Are self-collected samples comparable to physician-collected cervical specimens for human papillomavirus DNA testing? A systematic review and meta-analysis

Gynecol Oncol. 2007 May;105(2):530-5. doi: 10.1016/j.ygyno.2007.01.023. Epub 2007 Feb 28.


Objective: To compare the detection rate of genital human papillomavirus (HPV) infection in self- and physician-obtained samples.

Design: Systematic review and meta-analysis.

Data sources: Studies published between 1966 and November 2005 identified through Medline and Embase that compared both sampling methods.

Main outcome measures: We calculated the concordance and kappa statistic between physician- and self-sampling and the difference between proportions of HPV positive samples. Weighted averages were reported with 95% confidence intervals (CI) using a random-effects model.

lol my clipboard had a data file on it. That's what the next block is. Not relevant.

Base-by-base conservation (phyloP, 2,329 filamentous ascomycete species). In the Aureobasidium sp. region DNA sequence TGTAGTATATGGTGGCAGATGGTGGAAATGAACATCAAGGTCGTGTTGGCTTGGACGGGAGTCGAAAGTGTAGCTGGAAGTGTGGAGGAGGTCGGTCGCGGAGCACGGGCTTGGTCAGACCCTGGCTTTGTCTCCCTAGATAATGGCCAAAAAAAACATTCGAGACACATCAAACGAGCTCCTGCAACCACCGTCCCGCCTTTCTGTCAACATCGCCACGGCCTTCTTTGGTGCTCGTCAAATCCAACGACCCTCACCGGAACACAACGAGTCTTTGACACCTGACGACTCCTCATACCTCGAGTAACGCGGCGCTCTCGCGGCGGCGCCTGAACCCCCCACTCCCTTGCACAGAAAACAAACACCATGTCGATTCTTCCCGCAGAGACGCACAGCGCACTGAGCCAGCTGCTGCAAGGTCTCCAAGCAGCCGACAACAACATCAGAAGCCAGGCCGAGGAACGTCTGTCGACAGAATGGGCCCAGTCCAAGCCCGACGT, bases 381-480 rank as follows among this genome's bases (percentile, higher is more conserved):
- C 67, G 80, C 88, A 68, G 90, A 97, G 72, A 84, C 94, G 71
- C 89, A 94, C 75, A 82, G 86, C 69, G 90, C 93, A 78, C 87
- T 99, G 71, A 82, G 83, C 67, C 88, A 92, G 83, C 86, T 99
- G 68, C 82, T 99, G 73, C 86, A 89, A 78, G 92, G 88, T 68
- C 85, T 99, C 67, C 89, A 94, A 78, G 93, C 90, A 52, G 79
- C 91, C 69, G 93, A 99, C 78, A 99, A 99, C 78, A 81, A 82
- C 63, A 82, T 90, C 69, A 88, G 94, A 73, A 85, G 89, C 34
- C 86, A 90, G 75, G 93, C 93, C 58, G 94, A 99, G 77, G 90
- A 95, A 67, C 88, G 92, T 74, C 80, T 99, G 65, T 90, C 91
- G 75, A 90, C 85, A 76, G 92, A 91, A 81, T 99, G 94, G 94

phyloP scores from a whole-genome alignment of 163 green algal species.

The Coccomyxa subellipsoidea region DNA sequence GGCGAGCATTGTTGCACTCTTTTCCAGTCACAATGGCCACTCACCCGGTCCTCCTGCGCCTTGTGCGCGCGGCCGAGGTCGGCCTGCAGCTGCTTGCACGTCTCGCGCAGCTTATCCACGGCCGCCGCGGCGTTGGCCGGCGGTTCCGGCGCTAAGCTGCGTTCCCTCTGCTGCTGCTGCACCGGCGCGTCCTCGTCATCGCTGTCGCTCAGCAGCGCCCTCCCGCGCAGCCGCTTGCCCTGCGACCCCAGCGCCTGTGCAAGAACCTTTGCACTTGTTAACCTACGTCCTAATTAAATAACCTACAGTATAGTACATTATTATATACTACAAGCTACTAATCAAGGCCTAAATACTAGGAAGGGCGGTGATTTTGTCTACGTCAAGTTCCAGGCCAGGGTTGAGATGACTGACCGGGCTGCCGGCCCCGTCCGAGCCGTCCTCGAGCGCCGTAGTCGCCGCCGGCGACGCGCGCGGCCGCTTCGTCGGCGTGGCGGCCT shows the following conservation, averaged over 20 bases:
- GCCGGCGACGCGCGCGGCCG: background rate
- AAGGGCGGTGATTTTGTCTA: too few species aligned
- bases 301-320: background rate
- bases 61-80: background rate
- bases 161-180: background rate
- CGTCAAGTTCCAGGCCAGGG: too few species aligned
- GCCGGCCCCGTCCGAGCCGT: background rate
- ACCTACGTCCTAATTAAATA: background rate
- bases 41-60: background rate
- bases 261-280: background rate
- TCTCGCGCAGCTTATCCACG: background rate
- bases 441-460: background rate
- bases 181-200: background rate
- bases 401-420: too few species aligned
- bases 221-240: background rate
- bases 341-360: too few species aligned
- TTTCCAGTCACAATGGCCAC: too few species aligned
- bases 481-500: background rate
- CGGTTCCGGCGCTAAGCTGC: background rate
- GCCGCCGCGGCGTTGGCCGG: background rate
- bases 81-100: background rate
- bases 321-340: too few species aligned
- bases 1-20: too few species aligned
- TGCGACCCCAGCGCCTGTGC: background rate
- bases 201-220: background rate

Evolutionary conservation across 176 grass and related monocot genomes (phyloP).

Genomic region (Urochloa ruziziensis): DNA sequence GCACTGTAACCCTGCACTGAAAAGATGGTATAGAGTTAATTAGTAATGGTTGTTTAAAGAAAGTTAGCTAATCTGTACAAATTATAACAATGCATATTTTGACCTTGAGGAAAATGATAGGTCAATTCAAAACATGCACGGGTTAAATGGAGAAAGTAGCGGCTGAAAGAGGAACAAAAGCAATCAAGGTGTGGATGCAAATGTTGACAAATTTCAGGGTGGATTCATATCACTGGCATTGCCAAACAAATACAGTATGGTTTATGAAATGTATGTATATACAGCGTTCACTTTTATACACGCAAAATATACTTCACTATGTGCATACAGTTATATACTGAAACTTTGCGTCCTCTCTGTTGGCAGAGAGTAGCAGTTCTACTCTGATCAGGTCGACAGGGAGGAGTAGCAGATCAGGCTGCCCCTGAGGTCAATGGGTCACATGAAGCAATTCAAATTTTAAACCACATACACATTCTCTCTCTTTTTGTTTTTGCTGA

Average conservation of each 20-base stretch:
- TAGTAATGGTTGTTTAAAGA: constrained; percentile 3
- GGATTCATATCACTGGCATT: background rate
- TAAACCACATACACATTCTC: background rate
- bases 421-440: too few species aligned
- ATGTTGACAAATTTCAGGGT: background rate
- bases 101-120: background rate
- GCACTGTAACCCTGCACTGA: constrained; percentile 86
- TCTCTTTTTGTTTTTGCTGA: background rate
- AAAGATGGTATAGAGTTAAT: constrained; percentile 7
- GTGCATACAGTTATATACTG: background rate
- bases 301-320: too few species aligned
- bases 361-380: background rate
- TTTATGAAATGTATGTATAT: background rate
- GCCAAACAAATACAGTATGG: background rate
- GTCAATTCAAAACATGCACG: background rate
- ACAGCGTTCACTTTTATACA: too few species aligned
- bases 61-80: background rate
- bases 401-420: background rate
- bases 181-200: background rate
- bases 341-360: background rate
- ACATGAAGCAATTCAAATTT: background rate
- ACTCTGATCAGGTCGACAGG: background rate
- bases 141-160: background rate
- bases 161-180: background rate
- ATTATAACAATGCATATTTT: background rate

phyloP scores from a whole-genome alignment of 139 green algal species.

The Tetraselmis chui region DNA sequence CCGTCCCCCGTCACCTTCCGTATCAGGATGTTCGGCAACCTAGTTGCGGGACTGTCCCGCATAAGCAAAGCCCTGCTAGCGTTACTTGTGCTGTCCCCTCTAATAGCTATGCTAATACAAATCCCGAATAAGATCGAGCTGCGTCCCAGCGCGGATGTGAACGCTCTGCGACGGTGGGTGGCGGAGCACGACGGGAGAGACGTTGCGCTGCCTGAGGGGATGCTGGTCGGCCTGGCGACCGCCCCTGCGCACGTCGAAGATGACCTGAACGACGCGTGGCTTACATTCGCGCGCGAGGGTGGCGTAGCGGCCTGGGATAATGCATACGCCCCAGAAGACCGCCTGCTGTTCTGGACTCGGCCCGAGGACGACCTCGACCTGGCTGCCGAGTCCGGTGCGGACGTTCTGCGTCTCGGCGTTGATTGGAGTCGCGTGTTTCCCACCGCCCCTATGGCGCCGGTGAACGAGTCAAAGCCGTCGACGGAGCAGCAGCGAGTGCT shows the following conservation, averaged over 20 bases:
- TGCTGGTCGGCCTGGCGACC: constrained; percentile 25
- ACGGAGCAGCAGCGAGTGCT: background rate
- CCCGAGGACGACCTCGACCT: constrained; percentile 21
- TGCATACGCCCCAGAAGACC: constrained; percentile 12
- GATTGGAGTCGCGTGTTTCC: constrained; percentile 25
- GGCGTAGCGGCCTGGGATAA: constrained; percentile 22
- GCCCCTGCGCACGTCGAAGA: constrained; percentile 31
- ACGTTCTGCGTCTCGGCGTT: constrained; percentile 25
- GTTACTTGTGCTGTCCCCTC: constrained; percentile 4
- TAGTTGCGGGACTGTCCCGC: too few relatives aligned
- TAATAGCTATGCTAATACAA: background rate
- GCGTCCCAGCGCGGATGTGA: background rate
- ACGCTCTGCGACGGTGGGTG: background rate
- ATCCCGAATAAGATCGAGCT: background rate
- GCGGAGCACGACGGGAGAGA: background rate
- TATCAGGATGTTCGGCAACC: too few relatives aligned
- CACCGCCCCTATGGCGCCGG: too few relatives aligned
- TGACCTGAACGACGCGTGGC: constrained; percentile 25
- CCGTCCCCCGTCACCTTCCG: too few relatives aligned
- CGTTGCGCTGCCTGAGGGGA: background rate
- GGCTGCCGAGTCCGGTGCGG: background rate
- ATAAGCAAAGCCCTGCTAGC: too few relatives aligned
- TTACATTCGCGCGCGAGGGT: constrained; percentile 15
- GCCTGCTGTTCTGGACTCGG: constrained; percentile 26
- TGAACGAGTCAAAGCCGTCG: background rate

Results: Eighteen studies (5441 participants) were included that evaluated broad HPV type categories, 10 (3688 patients) that of high-risk (HR) HPV and three (530) that of low-risk (LR) HPV. A high level of concordance of 0.87 (95%CI, 0.82 to 0.91) between self- and physician-sampling was obtained for detection of HPV DNA (kappa 0.66, 95%CI, 0.56 to 0.76). The prevalence difference of HPV DNA between sampling methods was -0.5 (95%CI, -2.8 to 1.8). Results were similar when restricting the analysis to HR-HPV but the prevalence of LR-HPV types was higher in self-collected samples.

Conclusion: Self-sampling was as sensitive as physician-obtained sampling to detect HR-HPV or HPV DNA. Self-sampling may be a suitable alternative method for studies on HPV transmission and vaccine trials.

Publication types

  • Meta-Analysis
  • Review
  • Systematic Review

MeSH terms

  • Cervix Uteri / virology*
  • DNA, Viral / analysis*
  • Female
  • Humans
  • Papillomaviridae / genetics
  • Papillomaviridae / isolation & purification*
  • Papillomavirus Infections / diagnosis*
  • Papillomavirus Infections / virology
  • Physician's Role
  • Self-Examination
  • Specimen Handling / methods*
  • Vaginal Smears


  • DNA, Viral